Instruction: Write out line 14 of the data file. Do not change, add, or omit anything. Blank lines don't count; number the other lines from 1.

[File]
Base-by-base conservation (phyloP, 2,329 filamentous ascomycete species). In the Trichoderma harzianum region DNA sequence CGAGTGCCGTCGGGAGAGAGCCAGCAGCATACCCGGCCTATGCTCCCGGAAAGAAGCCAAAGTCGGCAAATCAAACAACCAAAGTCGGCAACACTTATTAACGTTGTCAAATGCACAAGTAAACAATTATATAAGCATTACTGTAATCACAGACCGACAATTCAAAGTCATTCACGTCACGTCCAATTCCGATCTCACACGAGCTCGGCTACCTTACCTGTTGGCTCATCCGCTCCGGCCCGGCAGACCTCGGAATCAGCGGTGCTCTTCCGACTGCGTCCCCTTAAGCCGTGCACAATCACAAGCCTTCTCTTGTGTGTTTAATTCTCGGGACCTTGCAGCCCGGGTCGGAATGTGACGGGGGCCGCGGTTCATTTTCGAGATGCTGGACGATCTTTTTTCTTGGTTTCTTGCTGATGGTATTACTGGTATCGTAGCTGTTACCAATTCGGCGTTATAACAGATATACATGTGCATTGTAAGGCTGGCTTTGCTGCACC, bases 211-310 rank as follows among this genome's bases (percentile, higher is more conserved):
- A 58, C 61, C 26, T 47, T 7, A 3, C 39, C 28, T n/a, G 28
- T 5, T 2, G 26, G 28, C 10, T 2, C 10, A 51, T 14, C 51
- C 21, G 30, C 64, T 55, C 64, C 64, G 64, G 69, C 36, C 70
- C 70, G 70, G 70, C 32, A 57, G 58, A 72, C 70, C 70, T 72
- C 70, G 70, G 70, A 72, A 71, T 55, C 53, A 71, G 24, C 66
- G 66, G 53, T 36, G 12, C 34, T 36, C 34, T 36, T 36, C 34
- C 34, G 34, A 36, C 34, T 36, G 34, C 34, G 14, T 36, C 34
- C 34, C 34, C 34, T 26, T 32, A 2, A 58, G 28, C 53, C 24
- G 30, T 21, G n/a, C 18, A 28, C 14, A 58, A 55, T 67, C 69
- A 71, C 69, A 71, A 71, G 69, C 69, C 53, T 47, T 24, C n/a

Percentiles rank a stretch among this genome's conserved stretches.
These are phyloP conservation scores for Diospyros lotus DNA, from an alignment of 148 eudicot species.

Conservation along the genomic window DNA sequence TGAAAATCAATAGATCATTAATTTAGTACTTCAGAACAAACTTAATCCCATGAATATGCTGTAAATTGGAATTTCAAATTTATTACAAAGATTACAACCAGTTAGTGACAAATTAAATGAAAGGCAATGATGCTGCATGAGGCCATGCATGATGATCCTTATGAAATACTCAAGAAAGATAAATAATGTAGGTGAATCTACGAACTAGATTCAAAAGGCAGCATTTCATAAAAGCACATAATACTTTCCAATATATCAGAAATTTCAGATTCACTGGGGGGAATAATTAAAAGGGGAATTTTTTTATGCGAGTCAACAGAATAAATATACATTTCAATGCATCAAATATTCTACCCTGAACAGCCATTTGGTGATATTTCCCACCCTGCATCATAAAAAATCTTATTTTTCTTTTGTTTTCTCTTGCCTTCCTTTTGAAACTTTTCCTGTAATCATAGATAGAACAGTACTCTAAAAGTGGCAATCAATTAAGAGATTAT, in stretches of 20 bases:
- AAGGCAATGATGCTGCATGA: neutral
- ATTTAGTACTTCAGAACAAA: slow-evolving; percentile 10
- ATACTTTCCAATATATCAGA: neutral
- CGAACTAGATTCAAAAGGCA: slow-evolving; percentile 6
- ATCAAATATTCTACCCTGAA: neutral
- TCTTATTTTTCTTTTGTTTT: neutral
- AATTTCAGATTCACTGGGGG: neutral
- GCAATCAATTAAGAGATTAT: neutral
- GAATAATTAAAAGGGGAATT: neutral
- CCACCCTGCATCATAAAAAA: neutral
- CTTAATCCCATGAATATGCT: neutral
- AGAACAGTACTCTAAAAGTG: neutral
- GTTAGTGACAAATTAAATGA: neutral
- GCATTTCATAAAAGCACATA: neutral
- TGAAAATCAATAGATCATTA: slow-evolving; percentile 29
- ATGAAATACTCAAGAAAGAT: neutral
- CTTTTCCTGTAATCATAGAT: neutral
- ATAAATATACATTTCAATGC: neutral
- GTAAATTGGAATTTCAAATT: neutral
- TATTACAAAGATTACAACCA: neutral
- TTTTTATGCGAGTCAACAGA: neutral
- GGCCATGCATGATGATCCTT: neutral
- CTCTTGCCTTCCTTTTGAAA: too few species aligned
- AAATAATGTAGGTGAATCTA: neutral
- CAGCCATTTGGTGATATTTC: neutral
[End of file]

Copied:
Conservation along the genomic window DNA sequence TGAAAATCAATAGATCATTAATTTAGTACTTCAGAACAAACTTAATCCCATGAATATGCTGTAAATTGGAATTTCAAATTTATTACAAAGATTACAACCAGTTAGTGACAAATTAAATGAAAGGCAATGATGCTGCATGAGGCCATGCATGATGATCCTTATGAAATACTCAAGAAAGATAAATAATGTAGGTGAATCTACGAACTAGATTCAAAAGGCAGCATTTCATAAAAGCACATAATACTTTCCAATATATCAGAAATTTCAGATTCACTGGGGGGAATAATTAAAAGGGGAATTTTTTTATGCGAGTCAACAGAATAAATATACATTTCAATGCATCAAATATTCTACCCTGAACAGCCATTTGGTGATATTTCCCACCCTGCATCATAAAAAATCTTATTTTTCTTTTGTTTTCTCTTGCCTTCCTTTTGAAACTTTTCCTGTAATCATAGATAGAACAGTACTCTAAAAGTGGCAATCAATTAAGAGATTAT, in stretches of 20 bases: